What I’d find pretty awesome would be an app store that maybe once a year tells you, “Would you like to donate to the projects you are using? Based on your usage and/or based on project size/needs, we preselected w% for project x, y% for project z, … adjust the sliders as you see fit (like humble bundle had it) and enter the amount you’d like to give.”

Doing it this way round IMO makes more sense, not only because it conveys more the concept of supporting development of things you like/use, rather than paying upfront for something you might not know the quality of and maybe the weird feeling of paying for something that you don’t gain ownership of by paying.

To know this would it not require tracking your usage, kind of against the goals of many coming to Purism in the first place.

How would you have targeted advertising without tracking? It seems infeasible to have relevant ads without a way to know what is likely to be relevant.

I worded it as optional, and there are different approaches how to do that. E.g. count the invocations or count runtime. Anyway, obviously that data would stay local. That should go without saying :slight_smile:

That’s a good point. I don’t give a damn what is tracked (like log files) if it never leaves my computer, disk space notwithstanding.

Usage based nagging :joy: sounds like a good idea to experiment with, actually! I am placing it in my experiment’s list. Reminded me of Winrar.

Like I said, in a marketing book I found “advertising” in the form of recommendations of other marketing books. One idea is “get more of this” or “get more things that are auxiliary to this”. Sounds nice?

Also what Caliga said, it could help with usage based nagging. Local of course.

Absolutely not.
I was talking about the app store that could maybe once a year have the donations page open at startup, and make a suggestion how to distribute donations, based on different factors, one of which could be usage.

Ah, so instead of the app doing it, the app store would do it. Hmm, also a nice idea, more on the store side than on the app’s side.

Just like ads have always worked before the Web.

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This kind of advertising primarily stems from tracking people’s purchases to see what people buy that is associated with the thing being sold. Sure, some things can be associated without that, like shaving cream advertising with razor blades, but most of those related ads are based on “a large enough percentage of people that bought this also bought that so advertise that” which comes from tracking sales.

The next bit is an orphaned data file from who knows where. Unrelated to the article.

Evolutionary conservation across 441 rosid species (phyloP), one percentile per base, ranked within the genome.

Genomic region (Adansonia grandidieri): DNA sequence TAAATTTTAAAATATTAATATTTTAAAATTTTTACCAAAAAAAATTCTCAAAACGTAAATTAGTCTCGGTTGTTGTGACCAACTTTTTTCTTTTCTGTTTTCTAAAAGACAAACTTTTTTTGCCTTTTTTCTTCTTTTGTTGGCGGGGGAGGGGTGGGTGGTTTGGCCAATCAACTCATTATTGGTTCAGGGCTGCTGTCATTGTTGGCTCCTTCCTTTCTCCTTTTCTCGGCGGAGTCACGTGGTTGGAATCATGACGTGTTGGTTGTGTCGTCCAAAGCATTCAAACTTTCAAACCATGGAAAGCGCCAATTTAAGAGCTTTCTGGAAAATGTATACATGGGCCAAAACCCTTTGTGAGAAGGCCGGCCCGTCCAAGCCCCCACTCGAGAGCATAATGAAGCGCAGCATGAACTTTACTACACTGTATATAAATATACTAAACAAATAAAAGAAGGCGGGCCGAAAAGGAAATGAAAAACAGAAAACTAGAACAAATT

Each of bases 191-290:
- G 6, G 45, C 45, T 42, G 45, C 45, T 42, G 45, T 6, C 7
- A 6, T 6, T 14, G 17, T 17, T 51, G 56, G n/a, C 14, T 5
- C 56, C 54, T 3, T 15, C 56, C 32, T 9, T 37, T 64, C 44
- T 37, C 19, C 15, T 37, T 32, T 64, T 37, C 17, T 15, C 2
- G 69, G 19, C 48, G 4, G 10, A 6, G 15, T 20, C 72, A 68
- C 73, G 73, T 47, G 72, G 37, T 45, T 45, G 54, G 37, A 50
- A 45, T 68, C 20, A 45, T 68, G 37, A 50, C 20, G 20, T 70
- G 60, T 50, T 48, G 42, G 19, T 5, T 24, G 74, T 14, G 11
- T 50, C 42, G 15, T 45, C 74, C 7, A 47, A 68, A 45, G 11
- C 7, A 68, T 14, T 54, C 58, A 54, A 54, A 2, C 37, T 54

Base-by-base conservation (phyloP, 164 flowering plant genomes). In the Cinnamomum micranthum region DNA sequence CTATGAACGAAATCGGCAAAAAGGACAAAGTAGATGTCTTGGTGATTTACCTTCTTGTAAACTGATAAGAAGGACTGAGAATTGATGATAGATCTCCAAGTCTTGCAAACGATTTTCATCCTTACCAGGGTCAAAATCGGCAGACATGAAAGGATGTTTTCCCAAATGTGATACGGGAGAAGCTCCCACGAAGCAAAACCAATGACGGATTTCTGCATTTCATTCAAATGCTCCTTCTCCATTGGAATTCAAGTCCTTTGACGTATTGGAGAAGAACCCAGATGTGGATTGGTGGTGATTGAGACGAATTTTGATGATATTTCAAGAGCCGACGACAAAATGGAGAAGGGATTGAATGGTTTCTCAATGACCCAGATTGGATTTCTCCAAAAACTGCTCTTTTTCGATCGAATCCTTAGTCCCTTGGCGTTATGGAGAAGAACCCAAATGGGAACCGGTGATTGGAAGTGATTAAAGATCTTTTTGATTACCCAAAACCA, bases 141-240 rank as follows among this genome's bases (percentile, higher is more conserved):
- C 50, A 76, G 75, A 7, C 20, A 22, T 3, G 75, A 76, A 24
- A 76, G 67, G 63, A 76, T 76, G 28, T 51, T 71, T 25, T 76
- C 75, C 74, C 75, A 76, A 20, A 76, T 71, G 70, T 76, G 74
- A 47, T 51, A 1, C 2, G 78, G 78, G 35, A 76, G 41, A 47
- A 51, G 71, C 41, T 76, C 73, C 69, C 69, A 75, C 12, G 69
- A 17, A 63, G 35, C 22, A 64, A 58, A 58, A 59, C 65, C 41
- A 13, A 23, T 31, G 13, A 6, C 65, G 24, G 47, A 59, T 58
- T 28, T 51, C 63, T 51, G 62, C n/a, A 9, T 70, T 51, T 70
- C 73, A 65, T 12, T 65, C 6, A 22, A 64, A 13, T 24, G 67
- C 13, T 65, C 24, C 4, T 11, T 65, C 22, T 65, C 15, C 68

So targeted based on tracking the demographics of whom is purchasing the products and/or spray and pary advertising like billboards that are often unrelated to anything. The advertising that is most relevant and showing similar products stems from tracking what people are buying and correlating that information to see that if someone buys x product a large percentage of people that do that also buy Y product so advertise it with product x. That relevancy comes from tracking sales in a way that is not stored locally by the customer.

Also, how feasible is this for inside an application? I mean, billboard style advertising of irrelevant highest bidder ads is easy, but advertising things that are relevant based on the app itself (and no other information) is what I don’t see as feasible, or so niche as to be effectively no revenue and not a way for the developer to sustain themselves.

I don’t hate @Caliga 's idea of locally tracking application usage to then notify yearly a general idea of where might be the best places to donate, I do expect most people to not opt into that tracking when they don’t opt in to any other tracking and for them to complain that they were even asked since “I thought PureOS doesn’t track me why am I getting prompted for tracking…”

I think the only reasonable ads in this space are billboard style and irrelevant due to the lack of tracking. I’d rather have less relevant ads than the tracking that makes for relevant ads that I’m more likely to find useful.

Which then raises the question of: how would you know whose servers?

A lot of people on this forum (my guess anyway) would be blocking Google’s ad servers. In that sense, you know where the ads aren’t coming from, but things can be more complicated than that. When an app (or a web page) loads an ad, you can’t know for sure where information is being leaked to and e.g. due to HTTP redirect where the ad is coming from, and in any case your blocking of Google’s ad servers may not be 100% effective.

I’m fairly down on ads on the screen in a mobile app (or a web page). You are already fighting to use the 5" or 6" of screen real estate, so wasting space on ads is just annoying.


Wasting my life time with seeing ads somewhere is even more annoying - doesn’t care if picture is on 6", 30" or 100" screen or if it is somewhere in physical world. I definitely wont use apps with any form of ad.

I wish a donation system where I see some information to its project and company/organization behind. What are the costs for infrastructures, what are personal costs for developing, how much money they want to get in the whole year and how much they already got (update every month), same with last year. Also what else will be done with this money (Mozilla doesn’t need money only for Firefox, but also for other activities). Such things… should be standardized.

Many people don’t have enough money to spend it to each app they’re using. Such transparency helps to see what app is underpayed and which one is well supported. It helps to decide where my spend will be best placed. I only spend my money to organization who make transparency reports at least once a year and don’t see any reason why FOSS apps cannot do.
It also helps to visualize that even FOSS costs something.

I don’t want local tracking. I mean … why we would need for this purpose? People normally know what they have downloaded and how important it is personally.